Hang Son Doong Itinerary – Day 1

I start my journey to Son Doong with a flight from Seoul to Hanoi Thursday July 24th where I’ll spend the night.  I got on an early Vietnam Airlines flight from Hanoi to Dong Hoi where I will be meeting Oxalis and starting the tour.  Over the next few day I have scheduled posts to give you updates with Oxalis’ planned itinerary.  I can’t wait to share my photos and journal from this amazing trip with you but for now here is a fairly uninteresting Day 1.

Day 1 – Friday July 25th
[Arrive in Dong Hoi, transfer to hotel in Phong Nha, orientation]

All days start with breakfast at about 8am and departing camp about 9am.  There is no rush and times are flexible according to the group.  The tour is spectacular, so there is a lot of time for photography and to enjoy the cave.

5.30PM Briefing with guides and safety experts.    Checking of clothing/equipment.  You will be asked to pack your things for the porters after the briefing.  This will be taken to the porters for packing and returned to you at the first camp site the next day.

7.30 Dinner

Birthright – Israel Outdoors the Arrival

While I was attending Brandeis University, a technically non-denominational school with predominantly Jewish students, most of my friends attended a program called Birthright.  Some even went for a 2nd round and staffed this free all inclusive 10-day trip to Israel.  I knew that I wanted to go but never had a chance to in college.  I was told you can go from 18-25 years old so when I turned 24 I started applying for Israel Outdoors.

Israel Outdoors fit my mold; I am not particularly religious and love hiking, biking and being outside.  I was wait-listed at 24 only to apply again at 25.  They wait-listed me a second time but let me know I could still apply at 26 too.  Fortunately enough when I was 26 I was given a slot on an August trip with 39 others.

A few of us joined a Facebook group and chatted online but we didn’t really meet until early August at John F. Kennedy International Airport. We found Mollie and Ari waiting for us in Israel Outdoors shirts before checking bags and getting our boarding passes. Along the way I met Jay and Ben in line before gradually finding everyone else at our gate.

We mingled and discovered that we had a lot in common (outside of Jewish family history).  Most of us were recent college graduates living in the New York area.  A suprising number of teachers were in the crowd as well as a number in finance, in law school, med school or another graduate program. Before long Mollie and Ari came over for our first ice breaker that had all 42 of us sitting in a giant circle. That must have been quite a scene for security and anyone that didn’t know us! Paper and pens were handed out and we were asked to write down 1) our name/where we are from2) what we are looking forward to in Israel and 3) an interesting fact about ourselves.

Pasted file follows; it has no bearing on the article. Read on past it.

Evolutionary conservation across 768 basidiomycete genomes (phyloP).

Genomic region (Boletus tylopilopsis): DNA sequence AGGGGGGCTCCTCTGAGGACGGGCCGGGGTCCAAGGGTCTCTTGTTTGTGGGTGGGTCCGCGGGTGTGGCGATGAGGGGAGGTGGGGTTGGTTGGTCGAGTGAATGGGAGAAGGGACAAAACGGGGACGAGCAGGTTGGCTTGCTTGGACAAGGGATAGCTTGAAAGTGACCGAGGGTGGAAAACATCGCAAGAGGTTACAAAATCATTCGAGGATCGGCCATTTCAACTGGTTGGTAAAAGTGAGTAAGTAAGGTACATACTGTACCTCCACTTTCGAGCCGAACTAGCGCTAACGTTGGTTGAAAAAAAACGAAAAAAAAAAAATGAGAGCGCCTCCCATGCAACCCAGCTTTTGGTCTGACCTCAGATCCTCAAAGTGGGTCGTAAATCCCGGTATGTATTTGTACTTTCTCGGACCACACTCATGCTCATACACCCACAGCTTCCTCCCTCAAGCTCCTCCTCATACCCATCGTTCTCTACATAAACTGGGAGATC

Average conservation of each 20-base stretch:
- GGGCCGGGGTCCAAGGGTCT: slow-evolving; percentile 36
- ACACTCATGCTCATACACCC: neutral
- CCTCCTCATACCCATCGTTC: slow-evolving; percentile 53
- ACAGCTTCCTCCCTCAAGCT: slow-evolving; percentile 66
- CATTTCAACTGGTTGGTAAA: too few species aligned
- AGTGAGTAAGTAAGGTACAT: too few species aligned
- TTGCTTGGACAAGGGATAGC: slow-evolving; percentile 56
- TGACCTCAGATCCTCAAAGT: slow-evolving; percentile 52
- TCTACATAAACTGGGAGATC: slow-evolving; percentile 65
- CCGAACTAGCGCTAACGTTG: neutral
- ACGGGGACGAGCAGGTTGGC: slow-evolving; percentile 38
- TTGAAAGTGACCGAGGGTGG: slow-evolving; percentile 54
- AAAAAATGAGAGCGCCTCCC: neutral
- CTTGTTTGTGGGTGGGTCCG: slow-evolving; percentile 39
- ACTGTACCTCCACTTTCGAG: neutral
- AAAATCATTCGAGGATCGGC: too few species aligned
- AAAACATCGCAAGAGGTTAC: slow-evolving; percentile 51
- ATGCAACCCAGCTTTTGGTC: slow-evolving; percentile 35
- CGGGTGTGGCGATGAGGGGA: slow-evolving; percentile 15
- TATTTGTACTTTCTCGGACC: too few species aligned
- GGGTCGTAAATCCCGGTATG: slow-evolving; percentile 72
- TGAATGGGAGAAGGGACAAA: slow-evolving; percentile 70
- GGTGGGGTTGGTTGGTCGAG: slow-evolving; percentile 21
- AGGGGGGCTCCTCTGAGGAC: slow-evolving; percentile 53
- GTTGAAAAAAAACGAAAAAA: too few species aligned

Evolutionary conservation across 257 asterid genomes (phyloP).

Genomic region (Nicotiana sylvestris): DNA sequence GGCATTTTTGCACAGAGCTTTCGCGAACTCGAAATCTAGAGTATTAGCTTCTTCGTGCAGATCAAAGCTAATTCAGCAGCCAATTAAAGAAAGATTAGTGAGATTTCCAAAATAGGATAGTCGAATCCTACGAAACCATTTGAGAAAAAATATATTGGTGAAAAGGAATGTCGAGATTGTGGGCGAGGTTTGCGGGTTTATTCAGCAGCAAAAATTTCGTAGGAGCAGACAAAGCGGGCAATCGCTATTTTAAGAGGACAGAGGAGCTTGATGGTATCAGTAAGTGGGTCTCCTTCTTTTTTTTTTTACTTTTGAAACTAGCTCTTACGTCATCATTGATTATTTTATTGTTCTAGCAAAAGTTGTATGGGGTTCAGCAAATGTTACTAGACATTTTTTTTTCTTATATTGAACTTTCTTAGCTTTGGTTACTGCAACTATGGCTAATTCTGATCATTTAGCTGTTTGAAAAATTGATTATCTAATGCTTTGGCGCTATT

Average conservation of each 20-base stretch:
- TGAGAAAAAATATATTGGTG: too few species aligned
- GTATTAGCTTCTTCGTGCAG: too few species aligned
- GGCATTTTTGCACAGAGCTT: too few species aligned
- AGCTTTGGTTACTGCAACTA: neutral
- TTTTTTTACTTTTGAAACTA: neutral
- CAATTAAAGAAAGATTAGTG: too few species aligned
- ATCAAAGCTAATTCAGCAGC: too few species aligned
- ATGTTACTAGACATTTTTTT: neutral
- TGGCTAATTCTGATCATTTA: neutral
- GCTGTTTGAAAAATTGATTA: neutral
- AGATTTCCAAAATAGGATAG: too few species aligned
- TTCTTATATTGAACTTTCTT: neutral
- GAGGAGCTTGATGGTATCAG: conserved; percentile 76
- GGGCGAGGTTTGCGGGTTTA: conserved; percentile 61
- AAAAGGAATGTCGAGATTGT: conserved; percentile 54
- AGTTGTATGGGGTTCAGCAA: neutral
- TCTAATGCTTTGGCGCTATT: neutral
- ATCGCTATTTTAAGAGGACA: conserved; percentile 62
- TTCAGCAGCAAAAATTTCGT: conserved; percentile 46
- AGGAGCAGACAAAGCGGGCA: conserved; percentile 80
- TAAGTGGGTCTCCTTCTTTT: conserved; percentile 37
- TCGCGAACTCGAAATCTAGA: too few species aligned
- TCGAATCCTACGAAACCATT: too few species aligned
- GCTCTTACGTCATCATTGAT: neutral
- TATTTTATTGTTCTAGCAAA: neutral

Around the circle we laughed and “awed” at everything from “I want to ride a camel, swim in the dead sea, meet Israelis” to “I love my  dogs more than most of my friends, I play with swords, and I have the perfect cartoon sneeze-laugh” Before we knew it the boarding call for our Swiss Air flight came and we found our seats.

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A stop in Zurich, Switzerland and roughly 13 hours later we found ourselves at Ben Gurion Airport and quickly met Einav, our tour guide for the trip. He doled out cell phones that were pre-ordered, introduced our bus driver and we climbed aboard our home for the next 10 days; the bus.

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Anyang from Korea!

Ever had a birthday and someone asks if you feel a year older but you feel the same?  Well that’s kinda how I feel about being here. I feel like I should be bursting at the seams with excitement having just arrived in a foreign country, my home for the next year, but I feel just the same as when I left.  I think that’s a good thing? Or perhaps exhaustion.

It is confusing not being able to read street signs or have any conversation with my taxi driver. But, I lived in Boston for 4 years so street signs are irrelevant and how many New York cabbies can you really understand?  Had a minor incident in not figuring out how to turn on my AC and the hotel repair guy didn’t speak English. Turns out the thermostat is useless and I just need a remote so we got by on hand gestures and a double facepalm.

The flights went swimmingly well. Only hit turbulence a few times and enjoyed an assortment of food and drink.  Didn’t sleep too much but that should help with the jet lag, especially after nearly 26 hours of travel.

I’m in a hotel tonight and tomorrow and about to head to bed.  2 coworkers met me at my hotel and helped check me in. They were exceptionally nice and that bodes well for the workplace.
They are coming back in the morning and taking me to the school to meet everyone and show me around town.

There really is Wi-Fi everywhere so far and the nighttime cityscape looks pretty sweet.  Good night for now!

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